- Decide before the course what categories you will use to determine the grade. For math, these might include daily tests, quizzes and daily assignments.
- Determine what percentage each category will contribute to the final grade. For example, 50% tests, 30% quizzes and 20% daily assignments.
- You then use the individual scores for each category and take a weighted average using the percentages that you have assigned.
- Grading subjects like history or English can be more challenging. In addition to tests, you may want to use categories such as projects and papers to base your grading on. As you grade demonstrations, timelines, compositions or speeches, consider using a rubric which is a scoring tool that defines in writing what is expected of your student to achieve a particular grade. Your student can check their work against the rubric before turning it in and make any needed improvements. Learn more about rubrics here.
I hope this chat has helped you decide what kind of grading would be best for your daughter’s math courses this year. If you are interested in boosting your grading mojo even more by diving a little deeper, I’ve included a few resources below that vary from a quick read to entire guidebooks. I’d love to hear how it works out for your daughter—and anytime you have questions about homeschooling, I’d be delighted to get together for another chat!*
* If you are an HSLDA member and you are reading this, you are welcome to reach out to me with your questions at members.hslda.org.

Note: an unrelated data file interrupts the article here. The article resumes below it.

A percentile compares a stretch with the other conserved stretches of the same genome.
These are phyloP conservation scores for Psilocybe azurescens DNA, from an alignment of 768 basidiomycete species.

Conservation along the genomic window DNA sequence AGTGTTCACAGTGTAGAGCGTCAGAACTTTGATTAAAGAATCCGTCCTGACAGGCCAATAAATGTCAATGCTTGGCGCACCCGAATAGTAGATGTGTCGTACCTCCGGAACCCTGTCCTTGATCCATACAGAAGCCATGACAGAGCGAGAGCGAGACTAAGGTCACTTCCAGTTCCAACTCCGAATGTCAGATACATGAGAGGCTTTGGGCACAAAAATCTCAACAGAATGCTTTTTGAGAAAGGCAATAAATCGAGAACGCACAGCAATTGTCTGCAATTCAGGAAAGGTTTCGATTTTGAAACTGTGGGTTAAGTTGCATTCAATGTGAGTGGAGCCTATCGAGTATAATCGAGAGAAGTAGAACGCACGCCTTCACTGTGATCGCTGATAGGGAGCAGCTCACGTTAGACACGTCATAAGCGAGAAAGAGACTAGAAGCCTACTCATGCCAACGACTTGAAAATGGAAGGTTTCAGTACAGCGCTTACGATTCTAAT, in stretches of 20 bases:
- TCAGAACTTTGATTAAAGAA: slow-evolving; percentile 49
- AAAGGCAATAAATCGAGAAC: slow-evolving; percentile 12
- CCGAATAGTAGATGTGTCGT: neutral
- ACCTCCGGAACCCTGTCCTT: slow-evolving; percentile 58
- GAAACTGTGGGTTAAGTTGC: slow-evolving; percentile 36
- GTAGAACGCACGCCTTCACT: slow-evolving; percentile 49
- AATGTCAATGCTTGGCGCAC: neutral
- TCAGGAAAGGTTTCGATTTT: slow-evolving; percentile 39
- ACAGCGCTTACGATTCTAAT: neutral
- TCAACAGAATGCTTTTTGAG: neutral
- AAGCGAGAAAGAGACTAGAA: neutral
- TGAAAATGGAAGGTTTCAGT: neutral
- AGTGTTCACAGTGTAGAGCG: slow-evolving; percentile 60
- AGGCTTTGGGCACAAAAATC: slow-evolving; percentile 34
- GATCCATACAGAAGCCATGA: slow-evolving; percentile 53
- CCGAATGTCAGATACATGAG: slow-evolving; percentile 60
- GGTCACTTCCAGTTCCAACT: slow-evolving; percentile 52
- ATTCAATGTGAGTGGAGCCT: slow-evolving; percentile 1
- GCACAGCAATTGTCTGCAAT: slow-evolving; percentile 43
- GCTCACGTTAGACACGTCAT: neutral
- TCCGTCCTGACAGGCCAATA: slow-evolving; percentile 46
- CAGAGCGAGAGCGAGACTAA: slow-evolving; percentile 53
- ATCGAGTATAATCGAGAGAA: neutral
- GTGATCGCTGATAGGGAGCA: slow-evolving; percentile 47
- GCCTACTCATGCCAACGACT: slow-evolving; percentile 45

- Grading Guidelines for High School by HSLDA’s High School Consultant Team—A one-page read that will give you a more detailed understanding of various evaluation and grading methods, how to select and apply them in your homeschool, and how to help your teen understand and take responsibility for earning grades.
- Evaluating High School Course Work with HSLDA High School Consultant Diane Kummer—This six-minute video gives you a quick overview of evaluating your teen’s work to help you award grades with confidence.
- The Homeschooler’s Guide to Portfolios and Transcripts by Loretta Heuer, M.Ed.—Loretta homeschooled her two sons from preschool through high school. In this practical and easy-to-use guide, she offers a variety of models and templates for developing transcripts, course descriptions, and portfolios. This resource will help you as a busy homeschool mom organize, review, and showcase your student’s homeschool learning and accomplishments. (Although this book is out of print, we still think it’s a great resource if you can get your hands on a copy.)
- Making the Grade: A Practical Guide for Grading and Evaluating Homeschooled Children by Lesha Myers—This tried and true resource guide provides numerous templates, charts, and examples, such as rubrics and checklists for evaluating your child’s homeschool work. Of particular help are the two sections on how to evaluate the writing process and compositions.
Interested in more tips? Here is part 2 of this series discussing how to teach a child with global developmental delays.
Photo Credit: Graphic design by Anna Soltis. Photos copyright 2018 HSLDA.